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Clever cameras detect drunken railway passengers in Japan


Public transportation is often the safest way to get home after an extended happy hour session -- unless you fall onto the tracks. While that doesn't seem like something that would happen very frequently, it is an issue in Japan where 221 people were hit by trains in 2013. With 60 percent of those injuries being a result of drunkenness, railway company JR West has taken steps to ensure passenger safety by equipping the Kyobashi Station with surveillance cameras.

The surveillance cameras (46 in all) will look for signs of inebriation among passengers on the platform, including weaving across the platform (an obvious tell), or staying on a bench for an extended period of time. (What? I just liked this bench.) The surveillance cameras will then alert a station attendant to check and see if the individual needs help. The cameras will not be used to identify people in any way.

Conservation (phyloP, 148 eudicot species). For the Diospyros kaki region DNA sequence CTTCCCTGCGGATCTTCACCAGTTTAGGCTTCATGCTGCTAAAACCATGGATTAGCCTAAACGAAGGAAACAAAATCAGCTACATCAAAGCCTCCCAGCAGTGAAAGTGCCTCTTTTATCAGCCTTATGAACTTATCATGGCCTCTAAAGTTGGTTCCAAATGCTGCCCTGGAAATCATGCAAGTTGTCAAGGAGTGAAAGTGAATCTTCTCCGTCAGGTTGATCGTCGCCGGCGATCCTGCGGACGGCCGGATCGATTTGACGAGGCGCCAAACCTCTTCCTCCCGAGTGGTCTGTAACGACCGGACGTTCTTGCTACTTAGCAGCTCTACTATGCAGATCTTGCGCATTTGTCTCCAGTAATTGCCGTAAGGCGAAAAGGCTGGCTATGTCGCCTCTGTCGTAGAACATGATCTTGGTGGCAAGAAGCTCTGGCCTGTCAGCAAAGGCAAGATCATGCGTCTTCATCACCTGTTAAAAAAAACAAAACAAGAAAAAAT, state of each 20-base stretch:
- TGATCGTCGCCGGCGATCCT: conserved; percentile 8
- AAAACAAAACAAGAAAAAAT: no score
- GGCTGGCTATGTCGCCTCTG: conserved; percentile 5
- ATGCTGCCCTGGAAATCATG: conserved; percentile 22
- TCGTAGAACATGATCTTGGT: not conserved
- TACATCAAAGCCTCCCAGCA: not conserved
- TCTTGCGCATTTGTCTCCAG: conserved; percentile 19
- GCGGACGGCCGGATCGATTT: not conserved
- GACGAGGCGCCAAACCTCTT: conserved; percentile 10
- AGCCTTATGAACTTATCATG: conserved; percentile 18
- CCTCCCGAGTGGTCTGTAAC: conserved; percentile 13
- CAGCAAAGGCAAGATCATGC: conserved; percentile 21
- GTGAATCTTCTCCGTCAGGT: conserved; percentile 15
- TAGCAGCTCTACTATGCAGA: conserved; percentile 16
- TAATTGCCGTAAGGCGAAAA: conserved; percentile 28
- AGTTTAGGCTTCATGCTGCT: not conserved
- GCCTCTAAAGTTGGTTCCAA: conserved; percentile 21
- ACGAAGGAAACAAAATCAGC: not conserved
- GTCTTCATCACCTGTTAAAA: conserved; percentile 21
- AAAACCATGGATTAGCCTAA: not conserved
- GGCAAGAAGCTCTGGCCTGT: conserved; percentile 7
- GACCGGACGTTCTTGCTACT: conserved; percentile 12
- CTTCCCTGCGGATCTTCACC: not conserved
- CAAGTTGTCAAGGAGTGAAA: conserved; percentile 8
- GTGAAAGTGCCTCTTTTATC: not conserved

Currently the cameras are only in place at the Kyobashi Station, which is on the busy Osaka Loop Line. The station is located near the major commercial and business district of Umeda; during peak hours trains on this line run as frequently as every two minutes. Should the cameras succeed in increasing passenger safety, JR West is prepared to install them in additional stations.

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